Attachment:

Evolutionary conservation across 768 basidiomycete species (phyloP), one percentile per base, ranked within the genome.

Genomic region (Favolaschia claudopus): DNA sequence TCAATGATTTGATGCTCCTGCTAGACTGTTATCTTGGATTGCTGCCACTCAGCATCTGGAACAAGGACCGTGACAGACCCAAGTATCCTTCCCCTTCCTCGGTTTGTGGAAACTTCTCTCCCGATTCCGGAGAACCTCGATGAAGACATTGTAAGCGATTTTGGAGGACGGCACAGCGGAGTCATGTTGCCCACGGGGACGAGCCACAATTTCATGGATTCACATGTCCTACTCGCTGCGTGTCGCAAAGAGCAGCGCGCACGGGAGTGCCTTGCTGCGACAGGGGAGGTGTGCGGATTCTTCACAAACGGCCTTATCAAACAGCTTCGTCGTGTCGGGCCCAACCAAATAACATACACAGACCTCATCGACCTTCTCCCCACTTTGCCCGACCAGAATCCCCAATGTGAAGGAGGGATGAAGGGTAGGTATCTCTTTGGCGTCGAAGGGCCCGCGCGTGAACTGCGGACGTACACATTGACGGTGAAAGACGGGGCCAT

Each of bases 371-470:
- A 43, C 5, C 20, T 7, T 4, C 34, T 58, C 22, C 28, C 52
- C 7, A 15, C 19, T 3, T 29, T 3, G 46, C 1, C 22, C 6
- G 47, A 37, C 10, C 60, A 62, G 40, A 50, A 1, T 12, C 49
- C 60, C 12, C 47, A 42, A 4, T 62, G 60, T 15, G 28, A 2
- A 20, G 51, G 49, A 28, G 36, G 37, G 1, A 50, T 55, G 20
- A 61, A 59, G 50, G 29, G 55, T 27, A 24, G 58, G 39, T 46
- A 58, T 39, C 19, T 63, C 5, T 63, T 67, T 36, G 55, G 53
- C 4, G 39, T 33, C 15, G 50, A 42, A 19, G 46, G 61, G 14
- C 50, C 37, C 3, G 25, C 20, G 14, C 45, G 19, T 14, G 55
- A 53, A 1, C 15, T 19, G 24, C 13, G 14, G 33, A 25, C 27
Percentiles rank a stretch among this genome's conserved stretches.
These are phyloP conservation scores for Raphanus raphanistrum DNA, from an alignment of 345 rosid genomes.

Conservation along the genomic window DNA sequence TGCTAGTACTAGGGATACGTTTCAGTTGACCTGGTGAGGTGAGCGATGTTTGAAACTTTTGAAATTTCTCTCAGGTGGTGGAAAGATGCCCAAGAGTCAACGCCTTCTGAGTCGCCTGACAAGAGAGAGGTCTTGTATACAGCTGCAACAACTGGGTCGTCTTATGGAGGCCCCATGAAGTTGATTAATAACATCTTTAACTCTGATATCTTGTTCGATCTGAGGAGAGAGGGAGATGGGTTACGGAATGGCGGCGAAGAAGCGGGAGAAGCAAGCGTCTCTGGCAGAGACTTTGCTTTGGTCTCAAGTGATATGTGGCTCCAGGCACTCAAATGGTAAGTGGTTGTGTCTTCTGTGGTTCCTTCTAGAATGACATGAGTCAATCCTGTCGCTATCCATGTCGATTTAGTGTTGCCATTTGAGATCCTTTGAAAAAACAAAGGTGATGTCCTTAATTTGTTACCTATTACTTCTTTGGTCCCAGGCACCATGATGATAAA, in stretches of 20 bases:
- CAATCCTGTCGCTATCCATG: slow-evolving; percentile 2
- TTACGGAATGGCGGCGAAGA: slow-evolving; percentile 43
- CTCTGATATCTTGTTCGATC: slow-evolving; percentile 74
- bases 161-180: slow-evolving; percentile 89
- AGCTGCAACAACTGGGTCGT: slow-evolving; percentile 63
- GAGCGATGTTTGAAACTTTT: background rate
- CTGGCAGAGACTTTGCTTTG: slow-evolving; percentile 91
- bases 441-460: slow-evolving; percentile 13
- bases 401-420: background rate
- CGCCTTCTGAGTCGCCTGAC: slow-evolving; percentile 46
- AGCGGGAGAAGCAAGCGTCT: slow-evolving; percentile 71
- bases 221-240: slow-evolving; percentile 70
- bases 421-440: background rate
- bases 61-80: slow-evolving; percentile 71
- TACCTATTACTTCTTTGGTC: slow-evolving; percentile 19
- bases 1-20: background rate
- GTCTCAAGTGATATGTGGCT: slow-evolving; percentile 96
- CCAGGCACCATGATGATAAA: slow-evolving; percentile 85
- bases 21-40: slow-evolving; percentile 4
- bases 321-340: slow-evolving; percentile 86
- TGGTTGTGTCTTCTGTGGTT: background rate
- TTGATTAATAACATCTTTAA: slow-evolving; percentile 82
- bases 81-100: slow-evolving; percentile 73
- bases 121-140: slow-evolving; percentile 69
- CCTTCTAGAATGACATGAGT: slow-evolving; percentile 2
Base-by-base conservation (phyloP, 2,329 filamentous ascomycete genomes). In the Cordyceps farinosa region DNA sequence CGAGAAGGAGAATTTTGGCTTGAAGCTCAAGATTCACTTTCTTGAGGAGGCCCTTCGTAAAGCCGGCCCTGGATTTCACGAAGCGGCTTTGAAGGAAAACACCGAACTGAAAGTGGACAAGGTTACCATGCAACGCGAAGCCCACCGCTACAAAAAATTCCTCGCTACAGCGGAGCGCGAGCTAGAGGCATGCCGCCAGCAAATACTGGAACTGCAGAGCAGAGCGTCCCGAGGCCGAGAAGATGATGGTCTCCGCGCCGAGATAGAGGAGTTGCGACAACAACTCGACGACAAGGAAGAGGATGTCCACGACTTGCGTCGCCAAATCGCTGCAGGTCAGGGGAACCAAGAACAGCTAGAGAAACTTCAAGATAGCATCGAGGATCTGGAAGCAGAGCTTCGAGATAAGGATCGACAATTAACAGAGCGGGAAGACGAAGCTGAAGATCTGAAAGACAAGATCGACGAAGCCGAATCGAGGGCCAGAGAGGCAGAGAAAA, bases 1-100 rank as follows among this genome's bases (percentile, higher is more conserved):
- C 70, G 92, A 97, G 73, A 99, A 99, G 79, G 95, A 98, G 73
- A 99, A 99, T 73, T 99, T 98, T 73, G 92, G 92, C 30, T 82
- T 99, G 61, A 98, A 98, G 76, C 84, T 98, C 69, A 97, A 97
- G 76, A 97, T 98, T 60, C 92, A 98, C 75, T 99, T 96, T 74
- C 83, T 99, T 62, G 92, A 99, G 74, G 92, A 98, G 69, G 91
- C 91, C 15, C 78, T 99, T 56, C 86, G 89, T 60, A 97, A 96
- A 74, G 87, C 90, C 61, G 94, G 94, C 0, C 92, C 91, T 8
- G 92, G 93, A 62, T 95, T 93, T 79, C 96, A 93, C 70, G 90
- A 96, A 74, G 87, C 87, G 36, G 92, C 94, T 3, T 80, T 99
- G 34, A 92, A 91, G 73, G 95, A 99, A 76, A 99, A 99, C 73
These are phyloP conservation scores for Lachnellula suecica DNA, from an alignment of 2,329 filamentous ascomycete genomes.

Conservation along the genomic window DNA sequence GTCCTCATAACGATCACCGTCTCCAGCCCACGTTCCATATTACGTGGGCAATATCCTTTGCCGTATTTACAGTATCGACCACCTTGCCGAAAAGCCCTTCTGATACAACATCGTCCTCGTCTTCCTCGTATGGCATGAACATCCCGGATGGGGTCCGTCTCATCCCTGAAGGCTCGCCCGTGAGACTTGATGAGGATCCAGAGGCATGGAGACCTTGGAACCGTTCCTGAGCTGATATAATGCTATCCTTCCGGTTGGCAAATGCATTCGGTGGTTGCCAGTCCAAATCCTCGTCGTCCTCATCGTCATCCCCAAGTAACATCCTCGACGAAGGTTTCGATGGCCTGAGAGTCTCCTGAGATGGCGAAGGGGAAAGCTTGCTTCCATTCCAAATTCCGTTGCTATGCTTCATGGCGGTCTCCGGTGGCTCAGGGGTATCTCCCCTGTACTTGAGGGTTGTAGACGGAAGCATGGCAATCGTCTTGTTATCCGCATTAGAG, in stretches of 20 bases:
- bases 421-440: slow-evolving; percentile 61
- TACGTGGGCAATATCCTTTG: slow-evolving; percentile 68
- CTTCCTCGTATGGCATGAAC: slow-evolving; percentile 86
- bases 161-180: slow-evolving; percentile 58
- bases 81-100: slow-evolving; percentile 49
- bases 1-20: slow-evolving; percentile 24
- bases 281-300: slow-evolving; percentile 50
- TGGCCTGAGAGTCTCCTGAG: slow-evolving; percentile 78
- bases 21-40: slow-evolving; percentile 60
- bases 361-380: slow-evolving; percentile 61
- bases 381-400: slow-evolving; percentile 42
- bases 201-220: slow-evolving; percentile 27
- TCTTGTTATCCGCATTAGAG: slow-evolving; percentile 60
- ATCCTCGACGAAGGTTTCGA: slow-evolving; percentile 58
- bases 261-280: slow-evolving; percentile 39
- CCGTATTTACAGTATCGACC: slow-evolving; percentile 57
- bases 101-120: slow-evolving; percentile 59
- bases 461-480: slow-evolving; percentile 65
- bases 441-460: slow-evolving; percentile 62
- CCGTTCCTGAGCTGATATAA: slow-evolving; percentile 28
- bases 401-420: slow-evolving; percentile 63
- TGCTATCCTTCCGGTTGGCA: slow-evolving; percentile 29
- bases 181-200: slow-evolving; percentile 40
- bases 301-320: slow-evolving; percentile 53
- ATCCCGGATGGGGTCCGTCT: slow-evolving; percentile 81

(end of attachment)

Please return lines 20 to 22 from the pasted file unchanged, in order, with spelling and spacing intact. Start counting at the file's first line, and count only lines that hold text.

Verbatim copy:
- bases 161-180: slow-evolving; percentile 89
- AGCTGCAACAACTGGGTCGT: slow-evolving; percentile 63
- GAGCGATGTTTGAAACTTTT: background rate